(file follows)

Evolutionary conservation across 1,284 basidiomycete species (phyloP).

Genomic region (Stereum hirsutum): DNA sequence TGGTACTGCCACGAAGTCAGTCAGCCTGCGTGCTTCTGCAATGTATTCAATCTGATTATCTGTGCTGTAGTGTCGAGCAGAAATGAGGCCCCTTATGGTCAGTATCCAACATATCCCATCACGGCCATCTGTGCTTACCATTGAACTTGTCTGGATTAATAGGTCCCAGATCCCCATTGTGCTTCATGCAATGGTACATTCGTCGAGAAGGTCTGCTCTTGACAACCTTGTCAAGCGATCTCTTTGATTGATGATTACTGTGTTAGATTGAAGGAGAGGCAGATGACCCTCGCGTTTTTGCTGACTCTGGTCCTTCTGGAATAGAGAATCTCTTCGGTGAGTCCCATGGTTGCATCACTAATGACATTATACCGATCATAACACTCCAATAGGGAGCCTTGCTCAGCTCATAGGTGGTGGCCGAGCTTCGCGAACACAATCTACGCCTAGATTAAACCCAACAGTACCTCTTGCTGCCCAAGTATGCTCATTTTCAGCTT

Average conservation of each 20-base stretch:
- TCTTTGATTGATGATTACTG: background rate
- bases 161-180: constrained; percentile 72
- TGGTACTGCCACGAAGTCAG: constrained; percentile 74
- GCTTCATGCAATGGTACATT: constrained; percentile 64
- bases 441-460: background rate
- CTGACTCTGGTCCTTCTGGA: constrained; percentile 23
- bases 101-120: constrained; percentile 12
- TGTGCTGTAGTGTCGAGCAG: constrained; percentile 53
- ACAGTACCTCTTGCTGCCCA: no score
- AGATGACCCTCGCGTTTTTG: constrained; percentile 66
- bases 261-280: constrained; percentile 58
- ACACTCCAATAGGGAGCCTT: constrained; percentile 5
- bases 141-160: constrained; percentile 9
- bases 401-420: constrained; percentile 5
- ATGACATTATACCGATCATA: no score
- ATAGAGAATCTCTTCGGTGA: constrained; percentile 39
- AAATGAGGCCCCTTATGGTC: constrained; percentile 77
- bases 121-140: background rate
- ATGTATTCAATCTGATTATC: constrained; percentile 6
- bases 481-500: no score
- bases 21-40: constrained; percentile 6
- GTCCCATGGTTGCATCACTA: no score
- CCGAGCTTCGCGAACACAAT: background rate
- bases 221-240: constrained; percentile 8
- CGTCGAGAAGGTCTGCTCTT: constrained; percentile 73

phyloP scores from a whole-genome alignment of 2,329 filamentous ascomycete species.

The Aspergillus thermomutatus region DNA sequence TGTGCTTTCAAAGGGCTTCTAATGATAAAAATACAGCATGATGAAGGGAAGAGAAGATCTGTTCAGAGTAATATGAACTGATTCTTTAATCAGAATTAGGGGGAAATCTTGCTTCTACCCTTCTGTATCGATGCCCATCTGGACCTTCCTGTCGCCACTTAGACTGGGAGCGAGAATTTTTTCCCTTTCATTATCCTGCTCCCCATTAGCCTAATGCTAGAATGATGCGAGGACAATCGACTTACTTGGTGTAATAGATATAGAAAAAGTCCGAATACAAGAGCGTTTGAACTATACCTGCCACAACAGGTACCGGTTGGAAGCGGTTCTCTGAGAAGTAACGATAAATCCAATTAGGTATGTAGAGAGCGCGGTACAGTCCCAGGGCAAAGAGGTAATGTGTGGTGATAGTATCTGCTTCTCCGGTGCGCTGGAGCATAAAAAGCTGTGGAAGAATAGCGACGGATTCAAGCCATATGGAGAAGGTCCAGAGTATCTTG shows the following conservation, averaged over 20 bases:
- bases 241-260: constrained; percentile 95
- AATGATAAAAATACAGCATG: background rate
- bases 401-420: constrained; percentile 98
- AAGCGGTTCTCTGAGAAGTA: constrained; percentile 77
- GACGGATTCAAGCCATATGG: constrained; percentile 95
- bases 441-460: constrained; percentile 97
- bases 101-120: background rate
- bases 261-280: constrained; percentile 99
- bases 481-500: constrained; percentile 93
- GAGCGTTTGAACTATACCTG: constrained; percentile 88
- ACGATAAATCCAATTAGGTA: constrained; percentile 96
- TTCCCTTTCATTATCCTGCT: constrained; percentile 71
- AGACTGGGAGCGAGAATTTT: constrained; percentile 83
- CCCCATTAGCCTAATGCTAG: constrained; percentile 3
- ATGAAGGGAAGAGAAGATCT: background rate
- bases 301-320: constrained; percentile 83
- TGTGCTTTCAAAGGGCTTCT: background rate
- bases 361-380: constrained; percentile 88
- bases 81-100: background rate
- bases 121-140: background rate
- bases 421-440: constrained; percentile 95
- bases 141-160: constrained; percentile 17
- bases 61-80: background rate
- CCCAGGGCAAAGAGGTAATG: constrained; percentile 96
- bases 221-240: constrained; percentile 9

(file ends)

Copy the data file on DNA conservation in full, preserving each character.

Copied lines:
Evolutionary conservation across 1,284 basidiomycete species (phyloP).

Genomic region (Stereum hirsutum): DNA sequence TGGTACTGCCACGAAGTCAGTCAGCCTGCGTGCTTCTGCAATGTATTCAATCTGATTATCTGTGCTGTAGTGTCGAGCAGAAATGAGGCCCCTTATGGTCAGTATCCAACATATCCCATCACGGCCATCTGTGCTTACCATTGAACTTGTCTGGATTAATAGGTCCCAGATCCCCATTGTGCTTCATGCAATGGTACATTCGTCGAGAAGGTCTGCTCTTGACAACCTTGTCAAGCGATCTCTTTGATTGATGATTACTGTGTTAGATTGAAGGAGAGGCAGATGACCCTCGCGTTTTTGCTGACTCTGGTCCTTCTGGAATAGAGAATCTCTTCGGTGAGTCCCATGGTTGCATCACTAATGACATTATACCGATCATAACACTCCAATAGGGAGCCTTGCTCAGCTCATAGGTGGTGGCCGAGCTTCGCGAACACAATCTACGCCTAGATTAAACCCAACAGTACCTCTTGCTGCCCAAGTATGCTCATTTTCAGCTT

Average conservation of each 20-base stretch:
- TCTTTGATTGATGATTACTG: background rate
- bases 161-180: constrained; percentile 72
- TGGTACTGCCACGAAGTCAG: constrained; percentile 74
- GCTTCATGCAATGGTACATT: constrained; percentile 64
- bases 441-460: background rate
- CTGACTCTGGTCCTTCTGGA: constrained; percentile 23
- bases 101-120: constrained; percentile 12
- TGTGCTGTAGTGTCGAGCAG: constrained; percentile 53
- ACAGTACCTCTTGCTGCCCA: no score
- AGATGACCCTCGCGTTTTTG: constrained; percentile 66
- bases 261-280: constrained; percentile 58
- ACACTCCAATAGGGAGCCTT: constrained; percentile 5
- bases 141-160: constrained; percentile 9
- bases 401-420: constrained; percentile 5
- ATGACATTATACCGATCATA: no score
- ATAGAGAATCTCTTCGGTGA: constrained; percentile 39
- AAATGAGGCCCCTTATGGTC: constrained; percentile 77
- bases 121-140: background rate
- ATGTATTCAATCTGATTATC: constrained; percentile 6
- bases 481-500: no score
- bases 21-40: constrained; percentile 6
- GTCCCATGGTTGCATCACTA: no score
- CCGAGCTTCGCGAACACAAT: background rate
- bases 221-240: constrained; percentile 8
- CGTCGAGAAGGTCTGCTCTT: constrained; percentile 73

phyloP scores from a whole-genome alignment of 2,329 filamentous ascomycete species.

The Aspergillus thermomutatus region DNA sequence TGTGCTTTCAAAGGGCTTCTAATGATAAAAATACAGCATGATGAAGGGAAGAGAAGATCTGTTCAGAGTAATATGAACTGATTCTTTAATCAGAATTAGGGGGAAATCTTGCTTCTACCCTTCTGTATCGATGCCCATCTGGACCTTCCTGTCGCCACTTAGACTGGGAGCGAGAATTTTTTCCCTTTCATTATCCTGCTCCCCATTAGCCTAATGCTAGAATGATGCGAGGACAATCGACTTACTTGGTGTAATAGATATAGAAAAAGTCCGAATACAAGAGCGTTTGAACTATACCTGCCACAACAGGTACCGGTTGGAAGCGGTTCTCTGAGAAGTAACGATAAATCCAATTAGGTATGTAGAGAGCGCGGTACAGTCCCAGGGCAAAGAGGTAATGTGTGGTGATAGTATCTGCTTCTCCGGTGCGCTGGAGCATAAAAAGCTGTGGAAGAATAGCGACGGATTCAAGCCATATGGAGAAGGTCCAGAGTATCTTG shows the following conservation, averaged over 20 bases:
- bases 241-260: constrained; percentile 95
- AATGATAAAAATACAGCATG: background rate
- bases 401-420: constrained; percentile 98
- AAGCGGTTCTCTGAGAAGTA: constrained; percentile 77
- GACGGATTCAAGCCATATGG: constrained; percentile 95
- bases 441-460: constrained; percentile 97
- bases 101-120: background rate
- bases 261-280: constrained; percentile 99
- bases 481-500: constrained; percentile 93
- GAGCGTTTGAACTATACCTG: constrained; percentile 88
- ACGATAAATCCAATTAGGTA: constrained; percentile 96
- TTCCCTTTCATTATCCTGCT: constrained; percentile 71
- AGACTGGGAGCGAGAATTTT: constrained; percentile 83
- CCCCATTAGCCTAATGCTAG: constrained; percentile 3
- ATGAAGGGAAGAGAAGATCT: background rate
- bases 301-320: constrained; percentile 83
- TGTGCTTTCAAAGGGCTTCT: background rate
- bases 361-380: constrained; percentile 88
- bases 81-100: background rate
- bases 121-140: background rate
- bases 421-440: constrained; percentile 95
- bases 141-160: constrained; percentile 17
- bases 61-80: background rate
- CCCAGGGCAAAGAGGTAATG: constrained; percentile 96
- bases 221-240: constrained; percentile 9